{This article was originally published in the January 2015 edition of the newsletter for the Mothers of Preschoolers (MOPS) group in Dunwoody, Georgia.}

If you’ve been around church for a while, you’ve probably been advised to start your day with Bible study and prayer. I’ve heard it from many churches, from the pulpit to small groups, and the Bible itself cites examples of God’s people seeking Him in the morning. So when you hear something like that repeated, you begin to think you’re doing something wrong if you can’t make it happen. And mothers of young children would have a hard time making that happen.

Several years ago, I was making my way through a book about spending time with the Lord. In the book, the author wrote an entire chapter on the importance of meeting with God first thing in the morning. She used Scripture to support it, and she emphasized that it was crucial to spend time in Bible study and prayer before speaking with anyone. As I sat reading the book, my heart rate climbed up, my face was getting hot, and the book was about to hit the wall. The author – a well-known Christian writer – was insistent, and left no room for exceptions. The author is a woman, she doesn’t have any children, and it is quite possible that she’s never left her house.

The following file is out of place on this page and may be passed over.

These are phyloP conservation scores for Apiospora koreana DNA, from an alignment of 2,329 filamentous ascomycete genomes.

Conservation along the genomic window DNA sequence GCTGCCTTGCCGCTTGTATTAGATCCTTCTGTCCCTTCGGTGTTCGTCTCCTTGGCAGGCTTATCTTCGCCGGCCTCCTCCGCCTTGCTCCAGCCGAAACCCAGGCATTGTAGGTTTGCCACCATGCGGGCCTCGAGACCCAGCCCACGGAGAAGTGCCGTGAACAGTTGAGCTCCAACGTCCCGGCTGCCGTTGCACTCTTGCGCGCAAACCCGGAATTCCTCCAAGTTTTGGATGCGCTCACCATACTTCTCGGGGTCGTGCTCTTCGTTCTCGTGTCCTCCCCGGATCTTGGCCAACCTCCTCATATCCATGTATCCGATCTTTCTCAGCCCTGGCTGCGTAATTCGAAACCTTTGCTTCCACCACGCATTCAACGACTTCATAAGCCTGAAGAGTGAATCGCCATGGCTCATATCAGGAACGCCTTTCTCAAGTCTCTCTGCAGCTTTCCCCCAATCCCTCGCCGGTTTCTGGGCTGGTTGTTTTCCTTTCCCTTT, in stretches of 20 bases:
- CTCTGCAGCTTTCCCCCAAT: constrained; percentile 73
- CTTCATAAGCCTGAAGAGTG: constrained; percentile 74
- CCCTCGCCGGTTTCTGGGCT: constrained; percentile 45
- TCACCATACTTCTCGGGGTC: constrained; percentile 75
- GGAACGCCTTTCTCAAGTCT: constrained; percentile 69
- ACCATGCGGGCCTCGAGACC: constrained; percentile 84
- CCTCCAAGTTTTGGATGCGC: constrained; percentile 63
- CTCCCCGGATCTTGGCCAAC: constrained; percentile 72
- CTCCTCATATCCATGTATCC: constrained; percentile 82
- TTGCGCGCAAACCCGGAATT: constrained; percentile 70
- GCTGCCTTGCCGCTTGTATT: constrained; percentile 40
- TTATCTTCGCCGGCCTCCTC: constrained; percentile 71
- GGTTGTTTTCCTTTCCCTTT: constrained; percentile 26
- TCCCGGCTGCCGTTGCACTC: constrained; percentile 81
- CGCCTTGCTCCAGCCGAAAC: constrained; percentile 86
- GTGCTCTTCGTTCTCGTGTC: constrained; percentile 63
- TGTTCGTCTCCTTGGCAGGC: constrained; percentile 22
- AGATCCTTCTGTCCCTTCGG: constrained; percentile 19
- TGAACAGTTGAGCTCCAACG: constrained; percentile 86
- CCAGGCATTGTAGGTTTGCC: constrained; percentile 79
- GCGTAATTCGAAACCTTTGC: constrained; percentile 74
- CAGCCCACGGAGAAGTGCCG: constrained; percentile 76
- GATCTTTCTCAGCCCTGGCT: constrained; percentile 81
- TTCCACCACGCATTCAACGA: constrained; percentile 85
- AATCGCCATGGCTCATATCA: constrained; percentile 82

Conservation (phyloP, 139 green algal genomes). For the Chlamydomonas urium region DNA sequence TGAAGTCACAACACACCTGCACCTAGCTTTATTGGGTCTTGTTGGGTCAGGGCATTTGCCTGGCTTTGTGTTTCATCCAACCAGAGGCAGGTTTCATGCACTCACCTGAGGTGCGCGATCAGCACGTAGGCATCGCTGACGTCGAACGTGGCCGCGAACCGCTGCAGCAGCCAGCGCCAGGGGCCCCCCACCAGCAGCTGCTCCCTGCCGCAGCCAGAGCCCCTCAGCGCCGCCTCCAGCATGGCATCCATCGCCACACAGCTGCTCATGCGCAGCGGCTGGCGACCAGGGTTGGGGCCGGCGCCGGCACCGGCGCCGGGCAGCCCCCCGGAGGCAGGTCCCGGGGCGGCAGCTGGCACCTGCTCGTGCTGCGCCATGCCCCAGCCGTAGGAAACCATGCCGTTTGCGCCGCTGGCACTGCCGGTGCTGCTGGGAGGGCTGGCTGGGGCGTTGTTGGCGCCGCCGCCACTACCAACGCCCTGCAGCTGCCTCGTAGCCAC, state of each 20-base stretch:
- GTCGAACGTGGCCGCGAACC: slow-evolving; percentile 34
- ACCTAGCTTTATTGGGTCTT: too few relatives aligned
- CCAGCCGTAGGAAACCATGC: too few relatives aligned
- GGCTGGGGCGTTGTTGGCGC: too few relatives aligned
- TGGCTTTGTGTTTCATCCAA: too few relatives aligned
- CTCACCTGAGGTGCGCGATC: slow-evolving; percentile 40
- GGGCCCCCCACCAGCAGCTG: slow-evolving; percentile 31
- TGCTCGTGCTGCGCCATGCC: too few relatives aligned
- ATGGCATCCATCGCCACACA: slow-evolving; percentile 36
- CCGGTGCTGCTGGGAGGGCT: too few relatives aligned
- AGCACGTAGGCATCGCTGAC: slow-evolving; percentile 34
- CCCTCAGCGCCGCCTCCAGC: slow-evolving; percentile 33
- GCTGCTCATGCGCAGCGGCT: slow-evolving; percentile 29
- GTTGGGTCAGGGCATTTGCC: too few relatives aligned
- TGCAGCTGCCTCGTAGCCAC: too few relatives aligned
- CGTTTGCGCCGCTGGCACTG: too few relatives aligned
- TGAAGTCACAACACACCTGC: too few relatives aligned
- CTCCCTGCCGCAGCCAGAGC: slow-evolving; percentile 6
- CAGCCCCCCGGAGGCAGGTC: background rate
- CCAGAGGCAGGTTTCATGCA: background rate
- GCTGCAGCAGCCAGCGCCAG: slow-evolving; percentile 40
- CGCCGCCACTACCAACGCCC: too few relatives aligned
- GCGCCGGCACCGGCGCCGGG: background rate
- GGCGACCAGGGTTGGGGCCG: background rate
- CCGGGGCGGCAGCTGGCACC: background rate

At the time I had a three year old and a baby. I was still getting up with my little one in the night, and my three year old woke up around 6 each morning. While I was overwhelmed with bottle feedings and diapers and three-year-old curiosities, every day there was a sweet spot in the afternoon when both kids were napping. It was in that quiet time that a few days each week I made an effort to sit down, read God’s word, and pray.

Recently I was reading in the book of Isaiah and came across a verse in chapter 40 that stood out to me. In the Bible, God is referred to as our Shepherd, and we are his sheep, as it is here in verse 11. It says,

He tends his flock like a shepherd:

He gathers the lambs in his arms

And carries them close to his heart;

He gently leads those that have young. (NIV)

Those words touched my heart. They told me that the God of the Bible is not a god who checks his watch when we sit down to meet with him. He wants to be first in our lives, but for a mom, first cannot always be the first thing when we wake up. Whether it is during nap time or if it is the last thing we do before we lay down for bed, God wants to meet with us.

Reading the verse cooled my feelings toward the author. The truth of where I stood with God was in grace, not judgment. I was loved by my Father and cared for by my Shepherd — especially as I cared for my own children.